If you just want to send him regular patches, use bk export -tpatch.
That's sort of a lame way to go if you are using BK on both ends,
you're going to end up merging your changes with your changes when
you pull from Linus' tree. There are lots of reasons why this isn't
a good idea.
> We were planning on setting up a clone for non-Namesys users outside our
> firewall, but we need for Linus's access to be just as secure as ours.
bk help url, then look at
Connects to <host> using ssh, assumes that bkd is the
login shell. The home directory of <user> must be the
root of the repository.
then you can make a login shell that looks like
exec bk bkd -xcd
and you have an ssh based login which can only look at data in that
directory. This is how the write path on bkbits.net works.
> Another model you might consider, one which would probably make you more
> money, make us happier, and better avoid "freeloaders", would be to make
> bitkeeper free for use with free software only. This would be rather
> similar to what I use for reiserfs, which is free for use with free
> operating systems only, and available for a fee for all others. It
> allows you to "do unto others as they would do unto you" (The Reiser
> Rule ;-) ).
We are dealing with various commercial organizations who play games
with the checkin comments so that they can use BK for free and not give
up any information. Technically, it's a violation of the license if
they do that, but proving that they are doing it just isn't worth it.
What I'm tempted to do is to figure out a reasonable way to force free
uses to make their changes publically available. More like sourceforge,
if you use their service, anyone can get at your source. The problem
is that we can't force all the changes out into the open immediately,
people may have good reasons to hide (security changes, for example),
along with bad reasons (they're freeloaders).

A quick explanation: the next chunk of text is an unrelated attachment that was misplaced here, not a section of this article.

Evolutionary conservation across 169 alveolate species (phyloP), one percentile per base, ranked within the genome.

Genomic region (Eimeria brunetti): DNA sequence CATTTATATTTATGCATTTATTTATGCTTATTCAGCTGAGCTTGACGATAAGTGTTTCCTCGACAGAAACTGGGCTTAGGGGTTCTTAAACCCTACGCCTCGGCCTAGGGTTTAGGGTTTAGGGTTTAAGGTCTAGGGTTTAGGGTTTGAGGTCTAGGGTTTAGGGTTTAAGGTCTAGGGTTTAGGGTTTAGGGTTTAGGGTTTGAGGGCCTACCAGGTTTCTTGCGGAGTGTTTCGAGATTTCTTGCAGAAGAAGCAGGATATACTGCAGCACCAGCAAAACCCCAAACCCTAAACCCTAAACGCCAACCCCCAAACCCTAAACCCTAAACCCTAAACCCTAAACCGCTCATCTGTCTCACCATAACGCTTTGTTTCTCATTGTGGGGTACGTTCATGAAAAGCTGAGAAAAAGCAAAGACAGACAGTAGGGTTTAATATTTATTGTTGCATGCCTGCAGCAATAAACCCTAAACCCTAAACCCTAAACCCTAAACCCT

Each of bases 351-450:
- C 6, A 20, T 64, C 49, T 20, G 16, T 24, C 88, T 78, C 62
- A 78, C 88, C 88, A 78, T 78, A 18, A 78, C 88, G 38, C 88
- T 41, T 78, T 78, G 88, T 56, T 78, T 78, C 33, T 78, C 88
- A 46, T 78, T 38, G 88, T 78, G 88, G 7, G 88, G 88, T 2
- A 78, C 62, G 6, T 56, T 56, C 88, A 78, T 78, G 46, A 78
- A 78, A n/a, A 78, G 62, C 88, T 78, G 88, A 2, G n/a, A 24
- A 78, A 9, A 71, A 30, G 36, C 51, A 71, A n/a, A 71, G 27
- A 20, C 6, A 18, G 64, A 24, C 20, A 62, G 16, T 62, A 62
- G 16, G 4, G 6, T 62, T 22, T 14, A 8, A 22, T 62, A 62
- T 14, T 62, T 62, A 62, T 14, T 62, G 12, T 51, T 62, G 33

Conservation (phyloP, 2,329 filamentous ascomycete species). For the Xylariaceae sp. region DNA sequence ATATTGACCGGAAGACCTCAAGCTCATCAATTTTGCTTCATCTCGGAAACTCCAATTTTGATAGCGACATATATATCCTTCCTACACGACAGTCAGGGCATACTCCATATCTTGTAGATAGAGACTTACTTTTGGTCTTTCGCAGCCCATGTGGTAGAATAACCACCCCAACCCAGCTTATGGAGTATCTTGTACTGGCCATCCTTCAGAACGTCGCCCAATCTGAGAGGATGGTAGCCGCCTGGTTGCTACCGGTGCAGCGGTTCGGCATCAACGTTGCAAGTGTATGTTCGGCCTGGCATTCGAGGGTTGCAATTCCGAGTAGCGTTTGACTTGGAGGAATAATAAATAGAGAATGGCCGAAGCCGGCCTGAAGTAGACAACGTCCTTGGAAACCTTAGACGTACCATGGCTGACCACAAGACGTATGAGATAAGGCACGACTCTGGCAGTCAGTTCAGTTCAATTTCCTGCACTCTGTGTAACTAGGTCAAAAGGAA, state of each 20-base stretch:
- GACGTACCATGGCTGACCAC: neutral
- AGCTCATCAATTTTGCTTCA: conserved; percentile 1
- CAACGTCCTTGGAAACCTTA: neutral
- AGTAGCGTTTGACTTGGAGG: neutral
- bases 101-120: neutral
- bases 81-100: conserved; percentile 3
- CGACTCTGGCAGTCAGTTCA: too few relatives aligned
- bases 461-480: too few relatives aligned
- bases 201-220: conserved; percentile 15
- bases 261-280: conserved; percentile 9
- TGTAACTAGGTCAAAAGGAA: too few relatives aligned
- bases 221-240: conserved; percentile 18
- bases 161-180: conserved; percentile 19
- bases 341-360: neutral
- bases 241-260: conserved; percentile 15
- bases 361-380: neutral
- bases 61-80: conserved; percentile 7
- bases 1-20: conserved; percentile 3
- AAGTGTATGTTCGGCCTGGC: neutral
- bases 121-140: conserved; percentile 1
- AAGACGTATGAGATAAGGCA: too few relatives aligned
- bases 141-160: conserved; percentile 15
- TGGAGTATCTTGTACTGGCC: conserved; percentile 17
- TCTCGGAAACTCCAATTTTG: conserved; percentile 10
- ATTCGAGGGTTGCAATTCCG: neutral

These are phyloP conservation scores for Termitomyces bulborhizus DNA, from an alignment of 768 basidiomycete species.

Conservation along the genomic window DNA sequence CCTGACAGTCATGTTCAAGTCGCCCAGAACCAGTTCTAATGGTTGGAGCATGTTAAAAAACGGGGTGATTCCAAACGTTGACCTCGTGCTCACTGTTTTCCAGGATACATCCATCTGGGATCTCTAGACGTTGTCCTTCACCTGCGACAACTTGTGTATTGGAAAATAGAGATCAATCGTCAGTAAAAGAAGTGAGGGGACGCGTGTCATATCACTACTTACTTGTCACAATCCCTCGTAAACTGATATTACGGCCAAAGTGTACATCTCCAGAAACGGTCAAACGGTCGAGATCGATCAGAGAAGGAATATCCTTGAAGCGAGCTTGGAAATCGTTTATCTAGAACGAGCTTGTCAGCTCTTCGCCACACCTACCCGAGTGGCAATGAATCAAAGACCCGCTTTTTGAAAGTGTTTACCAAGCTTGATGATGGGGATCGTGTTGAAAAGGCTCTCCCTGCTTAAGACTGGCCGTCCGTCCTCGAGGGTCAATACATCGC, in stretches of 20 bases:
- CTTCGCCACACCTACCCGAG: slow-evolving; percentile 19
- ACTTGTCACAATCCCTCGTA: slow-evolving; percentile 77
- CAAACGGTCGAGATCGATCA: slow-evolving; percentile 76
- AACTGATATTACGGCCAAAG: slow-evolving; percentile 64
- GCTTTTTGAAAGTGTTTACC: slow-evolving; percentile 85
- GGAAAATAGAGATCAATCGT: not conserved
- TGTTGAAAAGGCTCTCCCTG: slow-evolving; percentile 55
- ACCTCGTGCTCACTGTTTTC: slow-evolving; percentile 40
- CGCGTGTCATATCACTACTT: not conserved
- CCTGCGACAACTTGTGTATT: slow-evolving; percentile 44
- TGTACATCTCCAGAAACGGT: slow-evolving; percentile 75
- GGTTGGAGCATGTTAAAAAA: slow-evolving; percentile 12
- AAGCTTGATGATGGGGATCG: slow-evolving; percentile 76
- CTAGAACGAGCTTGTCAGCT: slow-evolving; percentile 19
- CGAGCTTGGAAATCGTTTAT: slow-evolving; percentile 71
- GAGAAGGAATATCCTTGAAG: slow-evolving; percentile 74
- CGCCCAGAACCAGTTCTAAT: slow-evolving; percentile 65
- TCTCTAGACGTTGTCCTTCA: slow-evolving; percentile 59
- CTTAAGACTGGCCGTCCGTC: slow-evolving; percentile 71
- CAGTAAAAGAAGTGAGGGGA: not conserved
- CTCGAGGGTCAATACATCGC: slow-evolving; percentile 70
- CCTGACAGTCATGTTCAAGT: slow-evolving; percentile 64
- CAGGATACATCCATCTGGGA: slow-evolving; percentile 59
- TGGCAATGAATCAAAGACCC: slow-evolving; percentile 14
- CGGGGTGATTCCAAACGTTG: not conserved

Allowing free use of BK with free software only doesn't solve anything.
We have lots of people doing that and still hiding their changes
behind empty (or "fixed") checkin comments. It's only the commercial
organizations who are a problem. I'd really like to force those changes
out in the open if they aren't going to pay. The whole point of the
openlogging stuff was to get people to work out in the open.
I've thought a bit about some sort of answer which addresses this and
I'm curious to see what people would think if the rule were that your
changes had to show up on a public server within a given time period
(a month? 2 months? 3 months?). In other words, factor in a reasonable
ability to work in privacy but make it be limited enough that it only
works for truly free software.
My definition of free software is anything where the source is publically
available. It's sometimes called "Open Source". Open source software
where you can't get at the source is lame.
----- Larry McVoy lm at bitmover.com http://www.bitmover.com/lm - To unsubscribe from this list: send the line "unsubscribe linux-kernel" in the body of a message to firstname.lastname@example.org More majordomo info at http://vger.kernel.org/majordomo-info.html Please read the FAQ at http://www.tux.org/lkml/